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Shoe Review: Brooks Hyperion ($140)

By Brian Metzler

Brooks has been the No. 1 running shoe brand in the U.S. for the past several years, and, for good reason – they’ve produced some really soft, cushy and comfortable training shoes in the widest array of colors of any brand. The brand has been a bit of an enigma when it comes to modern marathon racing supershoes, even though its top-tier DNA Flash supercritical midsole foam has always seemed to be very responsive. I am excited to wear-test the forthcoming Hyperion Elite 4 soon, which is its new-and-improved racing shoe that features an updated carbon-fiber plate embedded in a thick slab of the new formulation of that foam in the midsole.

In the meantime, I’ve been wear-testing a pair of Hyperion training shoes, which is oddly similar to the circa-2020 Hyperion Tempo – because it is that shoe. While there have been a few minor updates (including no longer including “Tempo” in its name), it’s still a performance trainer with a more traditional geometry that’s designed for faster-paced workouts. Although it’s very different from any shoe I’ve been running in lately, I’ve found it to be a nice diversion from the vast array of maximally-cushioned shoes that have flooded my quiver of shoes the past several years. It’s definitely a unique outlier, so I’d recommend trying it on before buying it.

What’s New: The midsole has been updated slightly, both with a somewhat modified shape and a new formulation of DNA Flash foam. It has a new engineered mesh upper that’s lighter, more breathable and seems to do a better job holding a runner’s feet in place, thanks, in part to the new, partially gusseted tongue. The outsole has also been updated with a larger segment of durable rubber under the forefoot and two smaller sections under the heel.

Fit/Feel/Ride: The Brooks Hyperion fits true to size with a medium-narrow interior volume and a modest amount of wiggle room in the toe box. The thin, medial-side gusseted tongue and firm interior heel cup works in concert with the dynamic one-piece engineered mesh upper to feet locked down to the footbeds. The interior feeling isn’t exceptionally plush, but it feels good enough (soft and nicely comfortable, but not extraordinary in any way) without any issues. The medium-stack, semi-soft/semi-firm midsole feels mildly springy at slow to moderate paces, but almost bouncy at faster paces.

What really sets this shoe apart is the unique ride – something I’d categorize as a split between modern and old-school sensations. It’s decidedly lower to the ground than most shoes I’ve run in for the past several years, but the thinner layer of DNA Flash midsole foam still allows it to feel a little bit lively and responsive without compromising the natural vibe of the more traditional geometry. It serves up a smooth, stable ride with a hint of softness and responsiveness and exceptional proprioceptive feel for the ground. There’s no propulsion plate in this shoe, but the new shape of the midsole has made the transition to toe-offs quicker than the previous Hyperion Tempo shoe.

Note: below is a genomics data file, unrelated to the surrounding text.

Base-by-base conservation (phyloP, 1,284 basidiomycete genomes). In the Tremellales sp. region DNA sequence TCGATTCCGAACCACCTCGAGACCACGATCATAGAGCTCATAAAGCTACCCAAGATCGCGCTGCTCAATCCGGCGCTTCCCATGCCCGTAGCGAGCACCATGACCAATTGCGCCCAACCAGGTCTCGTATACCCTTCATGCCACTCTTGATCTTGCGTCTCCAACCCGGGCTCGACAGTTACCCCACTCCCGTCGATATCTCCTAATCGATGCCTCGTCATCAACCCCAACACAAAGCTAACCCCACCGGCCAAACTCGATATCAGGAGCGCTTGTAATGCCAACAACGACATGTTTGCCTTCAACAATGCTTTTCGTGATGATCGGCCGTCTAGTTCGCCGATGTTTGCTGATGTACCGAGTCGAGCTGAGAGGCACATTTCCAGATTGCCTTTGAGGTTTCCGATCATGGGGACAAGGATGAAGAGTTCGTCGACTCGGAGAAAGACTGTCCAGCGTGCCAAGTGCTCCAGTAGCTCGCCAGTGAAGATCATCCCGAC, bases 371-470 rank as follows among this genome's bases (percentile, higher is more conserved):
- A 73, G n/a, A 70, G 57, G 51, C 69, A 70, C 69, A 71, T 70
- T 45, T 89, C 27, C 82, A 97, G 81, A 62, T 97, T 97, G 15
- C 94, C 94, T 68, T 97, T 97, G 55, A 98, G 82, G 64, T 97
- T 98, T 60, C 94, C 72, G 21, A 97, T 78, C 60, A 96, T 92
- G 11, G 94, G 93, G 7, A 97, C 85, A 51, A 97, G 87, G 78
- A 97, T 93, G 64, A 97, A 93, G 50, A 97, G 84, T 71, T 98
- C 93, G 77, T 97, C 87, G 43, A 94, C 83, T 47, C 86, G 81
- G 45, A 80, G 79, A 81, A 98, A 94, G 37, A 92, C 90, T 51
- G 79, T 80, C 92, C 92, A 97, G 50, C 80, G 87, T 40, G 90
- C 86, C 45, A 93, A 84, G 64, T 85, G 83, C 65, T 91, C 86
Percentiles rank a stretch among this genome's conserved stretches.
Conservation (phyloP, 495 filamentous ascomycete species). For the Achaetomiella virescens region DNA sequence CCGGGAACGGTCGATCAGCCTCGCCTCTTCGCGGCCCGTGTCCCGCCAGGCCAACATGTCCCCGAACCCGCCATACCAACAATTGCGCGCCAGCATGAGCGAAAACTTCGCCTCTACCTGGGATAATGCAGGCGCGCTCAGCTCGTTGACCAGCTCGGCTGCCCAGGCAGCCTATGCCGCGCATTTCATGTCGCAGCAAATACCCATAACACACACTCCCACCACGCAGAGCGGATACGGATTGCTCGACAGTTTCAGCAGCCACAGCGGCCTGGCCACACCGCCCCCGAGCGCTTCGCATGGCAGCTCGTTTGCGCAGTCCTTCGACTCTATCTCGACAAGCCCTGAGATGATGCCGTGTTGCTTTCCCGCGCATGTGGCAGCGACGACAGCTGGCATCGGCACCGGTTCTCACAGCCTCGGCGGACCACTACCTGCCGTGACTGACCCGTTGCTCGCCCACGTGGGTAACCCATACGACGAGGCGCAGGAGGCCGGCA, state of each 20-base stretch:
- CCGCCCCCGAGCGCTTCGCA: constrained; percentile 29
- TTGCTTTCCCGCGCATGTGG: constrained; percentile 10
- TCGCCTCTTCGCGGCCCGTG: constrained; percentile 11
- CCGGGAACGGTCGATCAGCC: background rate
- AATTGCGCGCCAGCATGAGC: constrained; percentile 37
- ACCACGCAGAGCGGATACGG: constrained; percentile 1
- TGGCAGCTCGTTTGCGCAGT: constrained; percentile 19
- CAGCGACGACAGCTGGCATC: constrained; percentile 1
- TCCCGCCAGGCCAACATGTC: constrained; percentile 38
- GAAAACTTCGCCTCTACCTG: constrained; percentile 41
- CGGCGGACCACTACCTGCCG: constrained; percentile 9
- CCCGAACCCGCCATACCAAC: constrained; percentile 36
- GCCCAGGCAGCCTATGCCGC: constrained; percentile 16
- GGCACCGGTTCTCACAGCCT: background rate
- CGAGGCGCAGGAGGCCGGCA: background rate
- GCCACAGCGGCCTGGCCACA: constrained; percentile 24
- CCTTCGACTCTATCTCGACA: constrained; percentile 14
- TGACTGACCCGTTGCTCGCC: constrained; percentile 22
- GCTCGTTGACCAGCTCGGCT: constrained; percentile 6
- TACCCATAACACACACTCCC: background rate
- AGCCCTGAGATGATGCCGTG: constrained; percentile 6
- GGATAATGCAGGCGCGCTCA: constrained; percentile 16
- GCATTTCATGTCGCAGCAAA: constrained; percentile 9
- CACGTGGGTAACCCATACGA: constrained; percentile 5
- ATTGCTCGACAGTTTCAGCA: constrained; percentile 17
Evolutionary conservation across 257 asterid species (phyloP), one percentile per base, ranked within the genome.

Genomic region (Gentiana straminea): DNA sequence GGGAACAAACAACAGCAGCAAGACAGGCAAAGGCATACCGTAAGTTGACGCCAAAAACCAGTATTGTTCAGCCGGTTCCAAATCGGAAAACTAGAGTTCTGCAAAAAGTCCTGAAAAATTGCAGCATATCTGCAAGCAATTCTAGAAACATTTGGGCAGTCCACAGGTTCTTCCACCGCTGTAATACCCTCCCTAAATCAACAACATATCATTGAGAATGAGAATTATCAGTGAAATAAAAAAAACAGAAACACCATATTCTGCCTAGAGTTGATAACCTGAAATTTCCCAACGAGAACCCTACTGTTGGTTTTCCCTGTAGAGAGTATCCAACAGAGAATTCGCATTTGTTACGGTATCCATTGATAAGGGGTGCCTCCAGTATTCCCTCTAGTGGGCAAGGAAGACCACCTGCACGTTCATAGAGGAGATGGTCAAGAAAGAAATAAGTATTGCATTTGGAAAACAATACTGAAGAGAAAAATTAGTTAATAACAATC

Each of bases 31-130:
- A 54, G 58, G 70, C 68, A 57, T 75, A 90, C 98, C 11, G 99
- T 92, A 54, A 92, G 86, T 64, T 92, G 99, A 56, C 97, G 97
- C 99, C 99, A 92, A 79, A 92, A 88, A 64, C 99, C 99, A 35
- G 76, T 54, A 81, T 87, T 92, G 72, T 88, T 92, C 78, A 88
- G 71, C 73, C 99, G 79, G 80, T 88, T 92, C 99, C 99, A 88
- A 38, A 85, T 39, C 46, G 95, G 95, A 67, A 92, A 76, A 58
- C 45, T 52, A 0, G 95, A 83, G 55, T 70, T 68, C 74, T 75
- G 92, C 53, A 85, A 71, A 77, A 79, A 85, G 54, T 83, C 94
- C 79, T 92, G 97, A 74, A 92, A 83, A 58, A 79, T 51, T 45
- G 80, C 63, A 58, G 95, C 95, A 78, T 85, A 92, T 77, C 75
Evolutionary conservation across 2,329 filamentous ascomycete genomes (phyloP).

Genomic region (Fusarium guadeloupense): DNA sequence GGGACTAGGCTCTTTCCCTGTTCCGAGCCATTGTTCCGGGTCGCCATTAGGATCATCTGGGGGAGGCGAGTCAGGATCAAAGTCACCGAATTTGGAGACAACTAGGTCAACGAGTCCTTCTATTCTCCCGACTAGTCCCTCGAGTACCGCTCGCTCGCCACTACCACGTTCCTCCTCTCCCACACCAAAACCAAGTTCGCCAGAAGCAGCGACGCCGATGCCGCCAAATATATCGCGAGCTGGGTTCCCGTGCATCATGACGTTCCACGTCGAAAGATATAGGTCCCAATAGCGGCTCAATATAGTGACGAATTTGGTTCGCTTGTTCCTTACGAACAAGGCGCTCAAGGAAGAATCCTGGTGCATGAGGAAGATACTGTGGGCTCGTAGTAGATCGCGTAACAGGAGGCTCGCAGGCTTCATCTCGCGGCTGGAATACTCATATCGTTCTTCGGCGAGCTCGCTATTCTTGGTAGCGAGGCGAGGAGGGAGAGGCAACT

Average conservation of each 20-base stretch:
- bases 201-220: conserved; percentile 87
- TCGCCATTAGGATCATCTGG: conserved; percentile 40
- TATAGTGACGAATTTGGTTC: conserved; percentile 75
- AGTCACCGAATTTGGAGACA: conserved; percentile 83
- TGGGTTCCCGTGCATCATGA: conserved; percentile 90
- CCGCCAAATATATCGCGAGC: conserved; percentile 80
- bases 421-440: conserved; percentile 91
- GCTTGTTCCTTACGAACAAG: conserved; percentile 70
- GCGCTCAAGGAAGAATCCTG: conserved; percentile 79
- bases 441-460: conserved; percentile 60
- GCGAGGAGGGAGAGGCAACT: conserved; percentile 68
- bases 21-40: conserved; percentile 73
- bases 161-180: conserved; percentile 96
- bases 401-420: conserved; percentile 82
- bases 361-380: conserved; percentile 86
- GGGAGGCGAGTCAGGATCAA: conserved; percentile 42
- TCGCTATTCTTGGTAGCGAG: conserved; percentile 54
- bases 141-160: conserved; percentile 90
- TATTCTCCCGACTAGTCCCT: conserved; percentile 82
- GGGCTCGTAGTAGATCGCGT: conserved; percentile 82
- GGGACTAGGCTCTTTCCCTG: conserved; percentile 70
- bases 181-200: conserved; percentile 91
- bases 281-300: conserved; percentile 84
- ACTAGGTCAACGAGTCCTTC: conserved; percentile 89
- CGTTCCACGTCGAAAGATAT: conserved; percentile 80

Why It’s Great: The Brooks Hyperion is a great shoe because of how simple and light it is. Let me be straight up: it’s a shoe with a pretty basic construction – a one-piece upper, a one-piece midsole, a thin tongue, thin, effective segments of outsole rubber and flat laces to stay tied. There’s really not much to it, but the components and the materials are legit and that’s why it’s such a good – and unique – shoe.

Why You’ll Love It: If you’re like me, you know wearing maximally cushioned shoes feels great until it doesn’t. I tend to vary my shoe choices on a daily basis, but in doing so I try to make sure I’m wearing a pair that’s slightly lower to the ground without a chunky midsole at least once or twice a week. Why? I want to feel the ground, so I can feel my legs and feet in action. For that reason, I really enjoyed wearing the Hyperions because they’re like a modern version of a pair of early 2000s racing flats – they’re lightweight, low to the ground, super agile and completely uninhibited. I loved the sensation of feeling the ground in such a new (or old) way. Because they have a moderately responsive midsole foam, there’s a little bit of an energetic spark in each stride and not the energy-sapping flat feeling of an old-school EVA midsole or the excessively bouncy feeling of a max-cushioned marathon supershoe.

Weights: 6.6 oz. (women’s 8); 7.6 oz. (men’s 9)

Heel-Toe Offset: 8mm (30mm in the heel, 22mm in the forefoot)

PRO: I wore the Hyperion for a variety of spicier workouts, including 4 x 1-mile and 8 x 200-meter workouts on a track, as well as a spontaneous fartlek of 3 minutes “on” and 3 minutes “off” on a road, and I really enjoyed this shoe for its liveliness. I also wore it for a 25-minute tempo run and a moderately paced 8-miler, but, interestingly, I didn’t find it quite as responsive in those types of runs. In those instances, it felt more like the basic, unsexy ride of the budget-oriented Brooks Launch 10.

CON: If you love the exceptionally soft or bouncy sensations of modern max-cushioned shoes, you probably won’t like or appreciate the Brooks Hyperion. Compared to those standards, it will feel low to the ground, semi-firm and maybe even boring.


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